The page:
*Karl P. Sauvant, PhD*
*Resident Senior Fellow*
*Columbia Center on Sustainable Investment*
Columbia Law School - The Earth Institute, Columbia University
435 West 116th St., Rm. JGH 825, New York, NY 10027
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"Sustainable FDI for Sustainable Development", "Towards an Investment
Facilitation Framework: Why? What? When?", "Beware of FDI Statistics!",
"Towards an Indicative List of FDI Sustainability Characteristics", “The
Importance of Negotiating Good Contracts", "A New Challenge for Emerging
Markets: the Need to Develop an Outward FDI Policy”, "China Moves the G20
toward an International Investment Framework and Investment Facilitation", "The
Next Step in Governance: The Need for Global Micro-regulatory Frameworks",
and "The Evolving International Investment Law and Policy Regime: Ways
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*Columbia FDI Perspectives*
Perspectives on topical foreign direct investment issues
No. 225  May 7, 2018
Editor-in-Chief: Karl P. Sauvant ([log in to unmask])
Managing Editor: Marion A. Creach ([log in to unmask])
*To succeed in China, focus on interests rather than rules*
* <#m_-6123932989743990034__edn1>
Michael J. Enright** <#m_-6123932989743990034__edn2>

FDI has been a major factor in China’s development. Its impact and ripple
effects through the economy in recent years have been estimated to reach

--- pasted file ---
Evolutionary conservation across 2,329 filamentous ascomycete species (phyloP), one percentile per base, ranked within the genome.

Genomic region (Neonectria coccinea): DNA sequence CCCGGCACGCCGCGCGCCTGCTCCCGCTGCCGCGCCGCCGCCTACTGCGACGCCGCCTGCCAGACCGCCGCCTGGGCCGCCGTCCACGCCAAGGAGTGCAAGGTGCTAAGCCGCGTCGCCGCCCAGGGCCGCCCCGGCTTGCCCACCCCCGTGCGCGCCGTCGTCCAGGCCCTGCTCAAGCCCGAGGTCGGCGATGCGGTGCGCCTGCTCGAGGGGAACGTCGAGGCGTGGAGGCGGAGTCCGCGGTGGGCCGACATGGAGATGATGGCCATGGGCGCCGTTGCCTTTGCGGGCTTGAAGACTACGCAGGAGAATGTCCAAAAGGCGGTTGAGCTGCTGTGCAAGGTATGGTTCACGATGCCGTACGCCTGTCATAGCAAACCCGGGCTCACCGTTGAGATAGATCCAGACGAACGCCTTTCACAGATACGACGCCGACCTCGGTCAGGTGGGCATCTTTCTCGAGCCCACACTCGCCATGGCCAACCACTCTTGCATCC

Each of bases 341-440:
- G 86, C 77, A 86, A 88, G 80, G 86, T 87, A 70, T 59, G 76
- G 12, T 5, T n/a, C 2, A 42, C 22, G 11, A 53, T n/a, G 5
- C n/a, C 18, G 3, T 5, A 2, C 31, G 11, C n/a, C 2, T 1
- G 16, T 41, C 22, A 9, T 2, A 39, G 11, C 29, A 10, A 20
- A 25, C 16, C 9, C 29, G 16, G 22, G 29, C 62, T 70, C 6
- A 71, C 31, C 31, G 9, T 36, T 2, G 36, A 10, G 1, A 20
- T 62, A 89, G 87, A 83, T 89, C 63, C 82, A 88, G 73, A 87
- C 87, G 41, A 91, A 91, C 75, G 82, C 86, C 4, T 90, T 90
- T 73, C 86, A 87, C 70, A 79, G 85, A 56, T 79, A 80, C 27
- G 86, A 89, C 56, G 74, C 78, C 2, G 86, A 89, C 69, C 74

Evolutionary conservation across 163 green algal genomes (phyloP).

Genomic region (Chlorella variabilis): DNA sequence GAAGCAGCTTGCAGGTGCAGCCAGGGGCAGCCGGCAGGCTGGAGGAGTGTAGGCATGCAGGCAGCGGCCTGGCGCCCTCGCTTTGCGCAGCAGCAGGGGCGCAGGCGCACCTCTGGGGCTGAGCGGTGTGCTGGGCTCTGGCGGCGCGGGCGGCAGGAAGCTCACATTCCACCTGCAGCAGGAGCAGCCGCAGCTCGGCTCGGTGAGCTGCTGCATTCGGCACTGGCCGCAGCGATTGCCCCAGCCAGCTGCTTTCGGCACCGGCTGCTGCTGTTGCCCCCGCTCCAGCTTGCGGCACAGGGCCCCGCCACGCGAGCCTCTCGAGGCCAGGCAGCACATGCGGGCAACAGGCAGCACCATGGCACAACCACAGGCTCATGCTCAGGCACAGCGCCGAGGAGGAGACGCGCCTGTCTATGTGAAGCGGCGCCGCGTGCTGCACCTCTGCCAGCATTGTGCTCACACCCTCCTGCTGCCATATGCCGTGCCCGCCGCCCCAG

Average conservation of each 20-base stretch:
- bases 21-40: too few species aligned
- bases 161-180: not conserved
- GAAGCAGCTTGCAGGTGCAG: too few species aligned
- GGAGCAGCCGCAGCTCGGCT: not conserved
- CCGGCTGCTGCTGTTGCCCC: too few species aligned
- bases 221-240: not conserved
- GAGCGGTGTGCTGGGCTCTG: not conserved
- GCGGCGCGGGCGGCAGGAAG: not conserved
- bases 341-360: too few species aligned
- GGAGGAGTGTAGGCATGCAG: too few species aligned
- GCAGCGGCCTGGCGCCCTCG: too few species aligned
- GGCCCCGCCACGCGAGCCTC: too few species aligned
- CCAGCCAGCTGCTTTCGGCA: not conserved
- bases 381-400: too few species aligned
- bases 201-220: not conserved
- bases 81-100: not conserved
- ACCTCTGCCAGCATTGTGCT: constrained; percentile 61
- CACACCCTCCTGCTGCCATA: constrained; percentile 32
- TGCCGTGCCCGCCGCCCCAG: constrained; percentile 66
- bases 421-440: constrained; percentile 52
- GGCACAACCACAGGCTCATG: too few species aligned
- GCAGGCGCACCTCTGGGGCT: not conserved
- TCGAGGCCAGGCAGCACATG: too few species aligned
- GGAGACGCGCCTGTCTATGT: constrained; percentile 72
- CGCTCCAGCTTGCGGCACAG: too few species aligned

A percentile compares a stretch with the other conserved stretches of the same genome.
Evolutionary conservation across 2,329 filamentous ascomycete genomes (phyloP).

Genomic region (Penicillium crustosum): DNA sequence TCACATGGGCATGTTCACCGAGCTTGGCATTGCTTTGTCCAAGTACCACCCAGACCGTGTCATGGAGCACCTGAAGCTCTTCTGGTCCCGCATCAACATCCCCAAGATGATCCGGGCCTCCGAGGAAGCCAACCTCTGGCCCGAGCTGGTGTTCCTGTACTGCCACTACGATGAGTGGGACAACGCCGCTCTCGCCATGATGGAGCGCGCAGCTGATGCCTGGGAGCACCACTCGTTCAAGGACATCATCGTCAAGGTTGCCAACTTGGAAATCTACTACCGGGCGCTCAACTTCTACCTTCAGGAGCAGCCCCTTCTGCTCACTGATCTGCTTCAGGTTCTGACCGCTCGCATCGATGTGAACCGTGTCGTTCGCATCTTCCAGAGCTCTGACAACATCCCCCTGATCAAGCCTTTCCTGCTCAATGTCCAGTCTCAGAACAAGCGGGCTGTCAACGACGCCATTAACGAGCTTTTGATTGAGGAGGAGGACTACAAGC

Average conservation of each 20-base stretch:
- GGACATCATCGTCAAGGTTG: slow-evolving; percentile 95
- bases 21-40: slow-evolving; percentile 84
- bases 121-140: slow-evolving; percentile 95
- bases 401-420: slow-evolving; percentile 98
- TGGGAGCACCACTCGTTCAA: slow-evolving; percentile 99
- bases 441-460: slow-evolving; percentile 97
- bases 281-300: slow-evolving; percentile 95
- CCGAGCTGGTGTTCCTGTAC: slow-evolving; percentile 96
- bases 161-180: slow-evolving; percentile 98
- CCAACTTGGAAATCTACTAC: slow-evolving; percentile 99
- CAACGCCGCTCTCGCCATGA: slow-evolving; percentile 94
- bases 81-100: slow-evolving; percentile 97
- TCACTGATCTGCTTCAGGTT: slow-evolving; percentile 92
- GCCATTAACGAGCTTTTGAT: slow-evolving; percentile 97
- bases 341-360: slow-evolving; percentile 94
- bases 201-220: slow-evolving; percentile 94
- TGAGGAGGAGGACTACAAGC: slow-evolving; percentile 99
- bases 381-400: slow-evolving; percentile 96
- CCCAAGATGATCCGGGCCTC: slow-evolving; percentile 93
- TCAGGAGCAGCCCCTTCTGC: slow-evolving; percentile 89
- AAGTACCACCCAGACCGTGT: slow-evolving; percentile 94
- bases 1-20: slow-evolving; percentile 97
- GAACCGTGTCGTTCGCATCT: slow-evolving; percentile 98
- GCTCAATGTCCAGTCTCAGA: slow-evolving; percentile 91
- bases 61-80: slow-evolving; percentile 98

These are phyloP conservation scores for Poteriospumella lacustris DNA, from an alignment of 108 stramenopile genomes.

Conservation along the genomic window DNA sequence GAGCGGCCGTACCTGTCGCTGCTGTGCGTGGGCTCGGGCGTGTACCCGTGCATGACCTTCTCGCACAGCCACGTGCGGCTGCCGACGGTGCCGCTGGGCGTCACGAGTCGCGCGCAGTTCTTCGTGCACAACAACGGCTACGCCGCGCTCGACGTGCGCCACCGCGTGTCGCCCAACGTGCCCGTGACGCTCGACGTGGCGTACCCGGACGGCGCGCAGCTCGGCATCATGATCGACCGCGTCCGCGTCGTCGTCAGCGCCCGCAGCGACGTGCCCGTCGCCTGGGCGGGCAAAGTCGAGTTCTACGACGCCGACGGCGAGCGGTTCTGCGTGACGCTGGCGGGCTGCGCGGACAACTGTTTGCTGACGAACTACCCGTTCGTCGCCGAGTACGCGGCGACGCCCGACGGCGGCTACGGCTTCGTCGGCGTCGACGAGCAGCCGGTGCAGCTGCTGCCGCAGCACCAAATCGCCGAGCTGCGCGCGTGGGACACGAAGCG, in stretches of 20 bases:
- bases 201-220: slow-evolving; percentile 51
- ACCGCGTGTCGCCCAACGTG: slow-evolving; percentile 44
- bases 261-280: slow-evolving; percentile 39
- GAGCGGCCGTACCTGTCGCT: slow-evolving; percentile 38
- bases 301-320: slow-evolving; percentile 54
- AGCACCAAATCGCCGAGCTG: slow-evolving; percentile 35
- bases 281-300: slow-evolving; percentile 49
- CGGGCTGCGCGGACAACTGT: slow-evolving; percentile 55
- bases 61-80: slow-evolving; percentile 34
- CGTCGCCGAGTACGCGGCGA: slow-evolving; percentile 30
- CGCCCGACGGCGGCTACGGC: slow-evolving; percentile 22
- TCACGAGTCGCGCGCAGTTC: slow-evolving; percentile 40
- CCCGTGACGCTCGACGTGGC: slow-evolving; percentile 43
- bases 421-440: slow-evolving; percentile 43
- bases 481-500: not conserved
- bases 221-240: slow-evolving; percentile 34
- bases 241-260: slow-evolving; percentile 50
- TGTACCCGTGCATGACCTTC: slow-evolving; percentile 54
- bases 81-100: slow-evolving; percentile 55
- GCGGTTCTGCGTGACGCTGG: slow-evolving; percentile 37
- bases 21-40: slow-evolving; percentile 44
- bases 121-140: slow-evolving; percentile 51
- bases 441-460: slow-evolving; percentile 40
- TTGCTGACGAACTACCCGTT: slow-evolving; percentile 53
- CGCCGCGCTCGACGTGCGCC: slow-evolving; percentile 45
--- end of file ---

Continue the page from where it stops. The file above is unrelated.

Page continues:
one-third of China’s GDP.[1] <#m_-6123932989743990034__edn3> In 2017, China
ranked third in inward FDI stock according to UNCTAD[2]
<#m_-6123932989743990034__edn4> and third in A.T. Kearney’s FDI Confidence
Index.[3] <#m_-6123932989743990034__edn5> China is increasingly important
to major MNEs. In some years, the China profits of companies like GM and
Volkswagen have exceeded those in all other countries combined.

However, China’s FDI regime remains highly restrictive. China ranked 59th
of 62 economies in the 2016 OECD FDI Restrictiveness Index, having the
lowest scores in transportation equipment, radio and TV broadcasting,
media, telecommunications, and fisheries; and it is in the bottom 10 scores
in 30 of the 42 sectors assessed.[4] <#m_-6123932989743990034__edn6> Given
this background, it is useful to ask how China will approach FDI, given
statements by President Xi Jinping (at the recent 19th Party Congress) that
China will encourage more inbound and outbound FDI.

While China’s policies toward FDI have evolved substantially since the
onset of the country’s economic opening, the underlying approach has
remained remarkably consistent. It is best described as opening to the
extent necessary to promote national development, including the development
of indigenous firms, while limiting the influence of foreign entities. It
is a targeted, “interests” approach that focuses on China’s immediate needs
and concerns, sector-by-sector and region-by-region. Trying to understand
China’s position using a rules-based[5] <#m_-6123932989743990034__edn7>
approach or asking whether China is “opening” or “closing” misses the
point. China can open some sectors more, while closing others, and while
making life more difficult for foreign affiliates in general.

This approach could be seen during President Xi Jinping’s first term.
Sectors related to finance, some services, advanced machinery, and the
environment were further opened. Special “Open Areas” were designated in
the belief that doing so would accelerate China’s development. China also
showed itself willing to trade access in sectors that it considered
non-strategic in order to obtain better access for its own companies in